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After months of reading up on other people’s facebook posts, reading blogs and posts on Camino forums, I finally narrowed down my Camino packing list.

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My Camino 2017 packing; I’ve made relevant adjustments for walking in the UK

Items that I removed from the final pack before leaving: top left image; gloves, sandals, and I changed my walking socks after testing the marvellous socks I found at Mountain Warehouse; double thick…

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some of the many articles I researched and a bit of a laugh

Admittedly I had bought a whole load of items while I was in South Africa in May 2016, but I realised over time that most of it wouldn’t really be needed/suitable for a Camino in September. I will however make good use of them when I start walking in the UK….we all know how changeable the weather can be here so no doubt the double fleece jacket, woollen beanie and thick woollen gloves will come in handy for those trips. So for now they shall remain at home.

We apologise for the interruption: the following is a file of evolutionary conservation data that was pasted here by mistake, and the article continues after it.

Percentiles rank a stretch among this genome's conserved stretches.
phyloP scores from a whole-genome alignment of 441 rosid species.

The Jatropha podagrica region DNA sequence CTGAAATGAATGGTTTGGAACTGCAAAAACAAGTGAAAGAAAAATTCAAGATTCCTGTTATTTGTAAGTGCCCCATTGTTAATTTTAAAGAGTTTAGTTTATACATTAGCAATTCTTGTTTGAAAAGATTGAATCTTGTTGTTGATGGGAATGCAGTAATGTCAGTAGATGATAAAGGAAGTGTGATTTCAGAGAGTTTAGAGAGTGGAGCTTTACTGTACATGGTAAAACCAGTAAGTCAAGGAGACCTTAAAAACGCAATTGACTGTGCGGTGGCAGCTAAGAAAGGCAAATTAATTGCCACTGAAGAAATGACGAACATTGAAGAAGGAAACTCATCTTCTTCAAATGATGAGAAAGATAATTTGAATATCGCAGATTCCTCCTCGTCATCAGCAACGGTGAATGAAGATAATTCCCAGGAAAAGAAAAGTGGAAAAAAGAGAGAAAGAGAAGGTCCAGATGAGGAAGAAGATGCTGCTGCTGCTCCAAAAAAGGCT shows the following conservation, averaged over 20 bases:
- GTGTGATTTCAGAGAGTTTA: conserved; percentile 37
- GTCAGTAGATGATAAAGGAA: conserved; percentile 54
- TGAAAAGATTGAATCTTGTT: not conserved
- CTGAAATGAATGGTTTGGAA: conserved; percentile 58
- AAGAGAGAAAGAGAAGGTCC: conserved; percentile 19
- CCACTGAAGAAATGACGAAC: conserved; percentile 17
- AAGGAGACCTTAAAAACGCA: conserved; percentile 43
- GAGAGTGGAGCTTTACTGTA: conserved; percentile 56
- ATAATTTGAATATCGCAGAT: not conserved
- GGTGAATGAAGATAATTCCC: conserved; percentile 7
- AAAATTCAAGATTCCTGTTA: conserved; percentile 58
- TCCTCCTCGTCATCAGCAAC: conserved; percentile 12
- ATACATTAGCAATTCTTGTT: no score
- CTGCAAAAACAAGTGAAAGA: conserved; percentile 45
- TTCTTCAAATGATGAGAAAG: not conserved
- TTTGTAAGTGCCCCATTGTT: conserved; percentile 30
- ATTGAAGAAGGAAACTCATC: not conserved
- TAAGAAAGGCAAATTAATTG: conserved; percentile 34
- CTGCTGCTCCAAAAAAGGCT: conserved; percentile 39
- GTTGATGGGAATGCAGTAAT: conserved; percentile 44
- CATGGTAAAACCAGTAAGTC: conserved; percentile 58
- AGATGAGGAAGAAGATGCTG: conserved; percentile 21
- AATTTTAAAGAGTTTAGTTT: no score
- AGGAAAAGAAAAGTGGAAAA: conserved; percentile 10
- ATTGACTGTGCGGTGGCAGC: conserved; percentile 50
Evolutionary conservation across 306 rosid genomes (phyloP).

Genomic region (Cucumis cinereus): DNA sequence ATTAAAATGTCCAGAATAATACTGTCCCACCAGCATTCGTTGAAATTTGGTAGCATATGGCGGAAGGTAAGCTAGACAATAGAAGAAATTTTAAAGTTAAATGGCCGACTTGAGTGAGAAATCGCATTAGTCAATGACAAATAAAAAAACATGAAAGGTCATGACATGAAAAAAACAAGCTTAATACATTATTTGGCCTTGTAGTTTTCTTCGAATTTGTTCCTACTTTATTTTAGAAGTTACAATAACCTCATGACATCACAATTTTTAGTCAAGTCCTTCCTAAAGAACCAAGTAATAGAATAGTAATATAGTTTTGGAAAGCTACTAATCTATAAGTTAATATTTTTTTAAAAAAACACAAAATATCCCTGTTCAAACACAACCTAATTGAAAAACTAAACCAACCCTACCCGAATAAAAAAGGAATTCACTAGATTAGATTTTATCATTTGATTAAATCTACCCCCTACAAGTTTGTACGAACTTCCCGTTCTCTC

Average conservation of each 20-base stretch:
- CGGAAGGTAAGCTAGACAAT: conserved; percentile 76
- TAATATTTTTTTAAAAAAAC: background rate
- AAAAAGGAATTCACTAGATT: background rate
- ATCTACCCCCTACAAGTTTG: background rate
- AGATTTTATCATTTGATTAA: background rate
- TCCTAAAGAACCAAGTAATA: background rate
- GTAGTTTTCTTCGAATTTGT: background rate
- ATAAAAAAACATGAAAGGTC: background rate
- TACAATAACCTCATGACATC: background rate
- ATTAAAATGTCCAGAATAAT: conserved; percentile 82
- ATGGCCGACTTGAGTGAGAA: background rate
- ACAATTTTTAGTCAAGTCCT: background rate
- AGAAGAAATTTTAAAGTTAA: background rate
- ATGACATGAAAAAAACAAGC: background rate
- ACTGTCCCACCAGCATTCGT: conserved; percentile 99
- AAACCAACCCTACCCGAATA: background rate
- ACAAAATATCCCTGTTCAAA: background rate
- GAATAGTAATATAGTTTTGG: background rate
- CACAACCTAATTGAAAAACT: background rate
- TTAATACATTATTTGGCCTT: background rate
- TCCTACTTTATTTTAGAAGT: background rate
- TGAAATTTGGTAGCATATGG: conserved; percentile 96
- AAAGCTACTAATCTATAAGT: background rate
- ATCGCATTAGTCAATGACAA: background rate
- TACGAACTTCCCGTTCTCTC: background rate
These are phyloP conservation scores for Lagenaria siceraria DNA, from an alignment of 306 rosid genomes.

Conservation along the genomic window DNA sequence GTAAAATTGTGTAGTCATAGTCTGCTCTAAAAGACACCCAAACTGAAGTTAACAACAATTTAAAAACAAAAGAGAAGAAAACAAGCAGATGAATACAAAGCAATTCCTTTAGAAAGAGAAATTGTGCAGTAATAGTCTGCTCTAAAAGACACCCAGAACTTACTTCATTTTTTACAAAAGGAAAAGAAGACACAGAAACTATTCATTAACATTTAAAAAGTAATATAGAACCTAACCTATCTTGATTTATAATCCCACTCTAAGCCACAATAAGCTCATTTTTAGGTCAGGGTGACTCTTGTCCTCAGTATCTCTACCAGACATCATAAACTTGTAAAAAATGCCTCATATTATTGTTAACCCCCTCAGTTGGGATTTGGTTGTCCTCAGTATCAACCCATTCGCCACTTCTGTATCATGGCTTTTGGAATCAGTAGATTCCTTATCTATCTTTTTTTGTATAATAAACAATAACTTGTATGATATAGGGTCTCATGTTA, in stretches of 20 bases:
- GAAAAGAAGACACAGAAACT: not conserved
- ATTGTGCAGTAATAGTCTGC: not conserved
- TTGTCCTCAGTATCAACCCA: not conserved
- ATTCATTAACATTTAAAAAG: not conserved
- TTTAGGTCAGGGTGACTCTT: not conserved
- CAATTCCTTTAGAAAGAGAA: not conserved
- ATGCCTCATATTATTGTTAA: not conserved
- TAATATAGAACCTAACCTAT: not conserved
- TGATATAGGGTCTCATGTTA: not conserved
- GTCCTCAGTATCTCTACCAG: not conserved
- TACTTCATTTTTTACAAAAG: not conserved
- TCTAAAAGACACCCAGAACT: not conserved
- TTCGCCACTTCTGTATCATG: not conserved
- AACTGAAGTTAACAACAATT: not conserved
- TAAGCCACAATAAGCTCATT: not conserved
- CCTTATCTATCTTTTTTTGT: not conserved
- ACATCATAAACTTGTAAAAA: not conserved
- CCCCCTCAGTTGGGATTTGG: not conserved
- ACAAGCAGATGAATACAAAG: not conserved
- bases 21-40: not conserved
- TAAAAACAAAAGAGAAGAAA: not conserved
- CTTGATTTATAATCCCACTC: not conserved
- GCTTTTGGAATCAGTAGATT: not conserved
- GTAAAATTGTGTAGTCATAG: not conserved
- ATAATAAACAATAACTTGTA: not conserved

One of the items I bought which will come in handy is the Glowstick which is of course packed.

So at the final Countdown to my Camino, this is what I packed:

Osprey Mystic Magenta Tempest Talon 40 – my erstwhile backpack 1.08 kgs

Osprey Water Bladder 1.5liter                                                            0.700 grams

Sandals (walking sandals swopped for flip flops)                               0.120 grams

Fleece – lilac                                                                                      0.500 grams

Jumper – lilac                                                                                     0.220 grams

Hiking pants x 2 pairs – black (packed)                                              0.620 grams